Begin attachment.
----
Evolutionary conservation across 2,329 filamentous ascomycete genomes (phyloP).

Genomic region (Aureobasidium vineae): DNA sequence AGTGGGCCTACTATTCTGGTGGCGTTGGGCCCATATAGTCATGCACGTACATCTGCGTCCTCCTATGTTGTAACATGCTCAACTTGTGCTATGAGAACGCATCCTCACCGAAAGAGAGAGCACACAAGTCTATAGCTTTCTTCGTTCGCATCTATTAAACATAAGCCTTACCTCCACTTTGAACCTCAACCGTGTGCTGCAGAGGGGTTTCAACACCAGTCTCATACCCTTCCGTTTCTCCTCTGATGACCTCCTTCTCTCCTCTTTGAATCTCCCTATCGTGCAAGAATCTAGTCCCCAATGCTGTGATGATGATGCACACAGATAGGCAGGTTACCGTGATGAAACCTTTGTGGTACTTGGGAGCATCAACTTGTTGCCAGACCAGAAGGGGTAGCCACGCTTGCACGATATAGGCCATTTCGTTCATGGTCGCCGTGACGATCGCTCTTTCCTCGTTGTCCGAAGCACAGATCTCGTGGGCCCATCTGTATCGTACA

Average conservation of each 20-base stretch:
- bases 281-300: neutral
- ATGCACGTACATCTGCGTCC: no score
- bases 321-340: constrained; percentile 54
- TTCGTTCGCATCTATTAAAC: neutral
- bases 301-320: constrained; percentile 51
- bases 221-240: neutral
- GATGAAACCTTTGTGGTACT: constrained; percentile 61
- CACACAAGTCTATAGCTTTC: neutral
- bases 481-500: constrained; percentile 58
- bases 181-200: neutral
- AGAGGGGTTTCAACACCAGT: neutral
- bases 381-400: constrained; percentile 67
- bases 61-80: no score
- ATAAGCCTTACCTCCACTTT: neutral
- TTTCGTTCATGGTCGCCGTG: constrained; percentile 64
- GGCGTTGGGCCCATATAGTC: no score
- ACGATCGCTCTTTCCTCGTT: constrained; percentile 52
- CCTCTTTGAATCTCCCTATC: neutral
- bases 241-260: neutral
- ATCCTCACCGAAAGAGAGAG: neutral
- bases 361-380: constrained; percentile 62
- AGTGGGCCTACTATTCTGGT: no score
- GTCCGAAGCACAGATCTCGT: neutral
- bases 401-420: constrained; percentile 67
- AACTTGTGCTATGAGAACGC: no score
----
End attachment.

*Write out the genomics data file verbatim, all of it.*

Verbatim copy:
Evolutionary conservation across 2,329 filamentous ascomycete genomes (phyloP).

Genomic region (Aureobasidium vineae): DNA sequence AGTGGGCCTACTATTCTGGTGGCGTTGGGCCCATATAGTCATGCACGTACATCTGCGTCCTCCTATGTTGTAACATGCTCAACTTGTGCTATGAGAACGCATCCTCACCGAAAGAGAGAGCACACAAGTCTATAGCTTTCTTCGTTCGCATCTATTAAACATAAGCCTTACCTCCACTTTGAACCTCAACCGTGTGCTGCAGAGGGGTTTCAACACCAGTCTCATACCCTTCCGTTTCTCCTCTGATGACCTCCTTCTCTCCTCTTTGAATCTCCCTATCGTGCAAGAATCTAGTCCCCAATGCTGTGATGATGATGCACACAGATAGGCAGGTTACCGTGATGAAACCTTTGTGGTACTTGGGAGCATCAACTTGTTGCCAGACCAGAAGGGGTAGCCACGCTTGCACGATATAGGCCATTTCGTTCATGGTCGCCGTGACGATCGCTCTTTCCTCGTTGTCCGAAGCACAGATCTCGTGGGCCCATCTGTATCGTACA

Average conservation of each 20-base stretch:
- bases 281-300: neutral
- ATGCACGTACATCTGCGTCC: no score
- bases 321-340: constrained; percentile 54
- TTCGTTCGCATCTATTAAAC: neutral
- bases 301-320: constrained; percentile 51
- bases 221-240: neutral
- GATGAAACCTTTGTGGTACT: constrained; percentile 61
- CACACAAGTCTATAGCTTTC: neutral
- bases 481-500: constrained; percentile 58
- bases 181-200: neutral
- AGAGGGGTTTCAACACCAGT: neutral
- bases 381-400: constrained; percentile 67
- bases 61-80: no score
- ATAAGCCTTACCTCCACTTT: neutral
- TTTCGTTCATGGTCGCCGTG: constrained; percentile 64
- GGCGTTGGGCCCATATAGTC: no score
- ACGATCGCTCTTTCCTCGTT: constrained; percentile 52
- CCTCTTTGAATCTCCCTATC: neutral
- bases 241-260: neutral
- ATCCTCACCGAAAGAGAGAG: neutral
- bases 361-380: constrained; percentile 62
- AGTGGGCCTACTATTCTGGT: no score
- GTCCGAAGCACAGATCTCGT: neutral
- bases 401-420: constrained; percentile 67
- AACTTGTGCTATGAGAACGC: no score